# Lesson 9 – North by Northwest

## Introduction

In this lesson we’re going to add a new tool to your toolkit: maps. Maps are pairs of values that can be used as lookup tables - if you know one value of a pair, you can request the other, and vice versa.
We’re going to introduce you to some new Standard Library functions to manipulate maps, but there are many more map functions available than what we’ll get to here. You will be asked to read the map functions in the rest of Urbit’s documentation.
You should be ready to start writing your own generators and experimenting with new standard library functions at this point.

## Goal

Write a simple generator that takes a number and returns one of 5 phrases, from a map of numbers-to-phrases.

# %- cen·hep

SyntaxSummary
%- gate hoonevalute a gate
(gate hoon)

%- Evalutes a gate

%- takes two children:

• The first child is a wing resolution which evalutes to a gate (this may be a gate from the standard library.)
• The second child is some hoon, which will be used as the gate's sample.

It is quite common to see %- in its irregular form as `(gate hoon)`.

Documentation on urbit.org

Note that we have already encountered %- in its irregular form, for example in `(add 1 2)`.

# %~ cen·sig

SyntaxSummary
%~ arm door hoon hoon .. hoon ==Evaluate an arm in a door.
~(arm door hoon hoon .. hoon)

%~ Evaluates an arm in a door.
A door is a sort of core which has one or more arms and takes a sample. (A gate is a trivial case of door, with only one arm, \$.)
When %~ is used, which we'll often see as in its irregular form as ~(arm door hoon hoon ..), all of the hoon expressions will be taken as the sample for evaluation the specified arm.

Documentation on urbit.org

# my

SyntaxSummary
`(my [[a b] [c d] .. [y z] ~])`Produce a map from list of key:value pairs.

Standard Library function that takes a null terminated list of ordered pairs and produces a map of key:value pairs.

There are numerous circumstances in which it is useful to be able to look up a reference value (key) and return another result value that has been associated with it. In Hoon, maps allow for this sort of lookup, got arm from the by core, which takes a map and key and produces a value at the given key position

# +-got:by

SyntaxSummary
`(~(got by m) 'a')`Produce the value located at key b within map a.

Produce the value located at key ‘b’ within map ‘a’.

## Example Generator

``````|=  find=@ud
|^
^-  cord
(~(got by mymap) find)
::
++  mymap
%-  my
:~  :-  1  'sibilance'
:-  2  'alabaster'
:-  3  'Rotterdam'
:-  4  'BSV is Bitcoin'
:-  5  'I am not a number, I am a free man'
==
--``````

## Walkthrough

• `|=`
|= creates a gate, taking two arguments, a type specification and some hoon to evaluate.

• `find=@ud`
Our input sample must have the type @ud, and is assigned the face 'find’
• `|^`
|^ creates a core with one arm(named \$) which will be computed immediately, and at least one other arm

• `^-`
^- takes two children, a type and some hoon expression. This ^- expression constitutes our \$ arm and ^- is casting its output.

• `cord`
First child of ^-, our type specification, indicating that the product of the following expression must be cast to cord.
• `(~(got by mymap) find)`
Second child of ^-, the hoon to be evaluated.
(~(got by mymap) find) is a call to the got arm from the by core mentioned above, which deals with maps. got takes in a 'map' and 'key' and produces the 'value' associated with the given 'key'.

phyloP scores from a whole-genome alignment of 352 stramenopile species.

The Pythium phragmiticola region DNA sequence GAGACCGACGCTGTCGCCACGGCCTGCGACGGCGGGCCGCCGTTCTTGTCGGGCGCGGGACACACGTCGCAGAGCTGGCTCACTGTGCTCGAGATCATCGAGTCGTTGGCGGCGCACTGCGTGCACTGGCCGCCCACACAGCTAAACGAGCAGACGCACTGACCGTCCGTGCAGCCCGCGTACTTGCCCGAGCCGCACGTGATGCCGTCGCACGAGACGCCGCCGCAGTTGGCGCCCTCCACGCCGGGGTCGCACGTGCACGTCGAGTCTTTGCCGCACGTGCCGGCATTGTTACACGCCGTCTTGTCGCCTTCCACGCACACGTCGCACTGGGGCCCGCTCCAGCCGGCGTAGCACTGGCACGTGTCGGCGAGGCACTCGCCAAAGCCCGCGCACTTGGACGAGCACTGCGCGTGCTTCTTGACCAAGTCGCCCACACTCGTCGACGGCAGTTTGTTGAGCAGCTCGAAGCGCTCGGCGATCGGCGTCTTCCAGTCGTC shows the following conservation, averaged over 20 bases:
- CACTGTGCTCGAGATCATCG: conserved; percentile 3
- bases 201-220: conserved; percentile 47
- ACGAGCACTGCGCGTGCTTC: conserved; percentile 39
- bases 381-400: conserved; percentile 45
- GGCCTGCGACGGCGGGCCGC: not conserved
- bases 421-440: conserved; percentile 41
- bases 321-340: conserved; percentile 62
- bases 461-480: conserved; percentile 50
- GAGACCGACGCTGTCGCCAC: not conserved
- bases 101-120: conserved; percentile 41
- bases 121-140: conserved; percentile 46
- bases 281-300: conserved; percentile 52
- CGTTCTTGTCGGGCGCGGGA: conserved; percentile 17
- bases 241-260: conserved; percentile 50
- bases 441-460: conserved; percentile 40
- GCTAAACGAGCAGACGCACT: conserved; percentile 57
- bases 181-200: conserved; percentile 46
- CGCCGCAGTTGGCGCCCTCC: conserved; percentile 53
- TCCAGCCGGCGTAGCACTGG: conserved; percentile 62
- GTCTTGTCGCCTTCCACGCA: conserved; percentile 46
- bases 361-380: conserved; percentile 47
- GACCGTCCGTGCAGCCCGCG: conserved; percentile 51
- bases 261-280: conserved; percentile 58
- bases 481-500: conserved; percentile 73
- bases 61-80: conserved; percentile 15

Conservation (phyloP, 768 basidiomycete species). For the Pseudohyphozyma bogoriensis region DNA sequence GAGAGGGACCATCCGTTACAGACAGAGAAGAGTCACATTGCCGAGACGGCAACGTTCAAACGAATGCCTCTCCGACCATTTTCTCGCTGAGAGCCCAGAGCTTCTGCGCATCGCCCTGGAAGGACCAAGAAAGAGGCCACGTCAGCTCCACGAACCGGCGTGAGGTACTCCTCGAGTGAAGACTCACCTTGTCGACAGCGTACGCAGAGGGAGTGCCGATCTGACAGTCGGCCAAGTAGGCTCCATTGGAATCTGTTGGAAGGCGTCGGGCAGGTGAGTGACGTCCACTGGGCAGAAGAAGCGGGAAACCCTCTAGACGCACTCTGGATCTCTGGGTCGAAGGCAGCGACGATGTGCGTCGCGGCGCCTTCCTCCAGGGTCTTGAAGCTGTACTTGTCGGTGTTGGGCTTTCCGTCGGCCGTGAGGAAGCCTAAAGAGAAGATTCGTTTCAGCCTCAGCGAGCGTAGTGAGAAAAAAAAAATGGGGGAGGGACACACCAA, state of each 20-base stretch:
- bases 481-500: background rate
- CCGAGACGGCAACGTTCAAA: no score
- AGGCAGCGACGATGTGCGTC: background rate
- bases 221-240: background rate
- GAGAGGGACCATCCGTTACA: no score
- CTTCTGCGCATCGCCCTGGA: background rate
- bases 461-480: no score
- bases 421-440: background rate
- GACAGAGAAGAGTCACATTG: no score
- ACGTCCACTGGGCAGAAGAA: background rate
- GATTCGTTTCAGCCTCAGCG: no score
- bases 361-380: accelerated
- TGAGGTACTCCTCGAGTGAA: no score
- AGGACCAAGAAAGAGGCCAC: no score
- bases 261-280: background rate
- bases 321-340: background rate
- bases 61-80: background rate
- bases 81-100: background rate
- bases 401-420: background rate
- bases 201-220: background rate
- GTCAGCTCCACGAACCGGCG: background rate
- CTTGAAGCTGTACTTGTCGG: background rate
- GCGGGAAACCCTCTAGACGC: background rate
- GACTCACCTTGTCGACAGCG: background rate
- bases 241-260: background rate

Here we are looking for the key identified by the value given in our sample, with face 'find'.
• `++ mymap`
++ marks the definition of an arm given the name mymap. This arm will evaluate to the product of the following expression.

• `%-`
%- evaluates a gate and takes two children, the gate itself, and some hoon to be taken as the sample.

• `my`
The first child of %-, the my gate from the standard library.
• `:~` :~ creates a null terminated list, of indeterminate length, which must be closed by ==.
• `:-` :- creates an ordered pair of:`1` and `'sibilance’`.
• `:-` :- creates an ordered pair of: `2` and `'alabaster’`
• `:-` :- creates an ordered pair of: `3` and `'rotterdam’`
• `:-` :- creates an ordered pair of: `4` and `'BSV is Bitcoin’`
• `:-` :- creates an ordered pair of: `5` and `'I am not a number, I am a free man’`
• `==` The == boundary closes our :~ expression.
• `--`
The - - boundary indicates the closing of our |^ core.

### Flow

1. Request an input of an @ud and form a gate
``|=  find=@ud``
2. Form a core with one arm named \$ which will be evaluated immediately, and at least one other arm (in this case, named 'mymap')
``|^``
3. Cast the output as a cord
``^-  cord``
4. Use the arm got of the door by to find, from the map called mymap (which is an arm of this core) the value that is paired to the key represented by the face find
``(~(got by mymap) find)``
Note that although the \$ arm above will be evaluated immediately, the other arms of the core are compiled even before that evaluation. That is, the remaining steps are processed before Steps 3 and 4, which produce our output.
5. Define an arm called mymap
``++  mymap``
6. The arm called mymap uses the function my, which takes a null terminated cell of ordered pairs and makes a map. :~ creates a null terminated cell.
``````  %-  my
:~  :-  1  'sibilance’
:-  2  'alabaster’
:-  3  'rotterdam’
:-  4  'BSV is Bitcoin’
:-  5  'I am not a number, I am a free man’
==``````
7. Inside of %- my, :~ creates a null terminated cell of the cells created by :-, which will look like the following, which is the exactly the format the gate "my" expects, to make a map of keys and values:`[[1 'sibilance’] [2 'alabaster’] [3 'rotterdam’] [4 'BSV is Bitcoin’] [5 'I am not a number, I am a free man’] ~]`
8. (See Step 4)Return the value (second item in the pair) of the cell represented by the key (first item in the pair) that is the same as the atom identified by the face `find`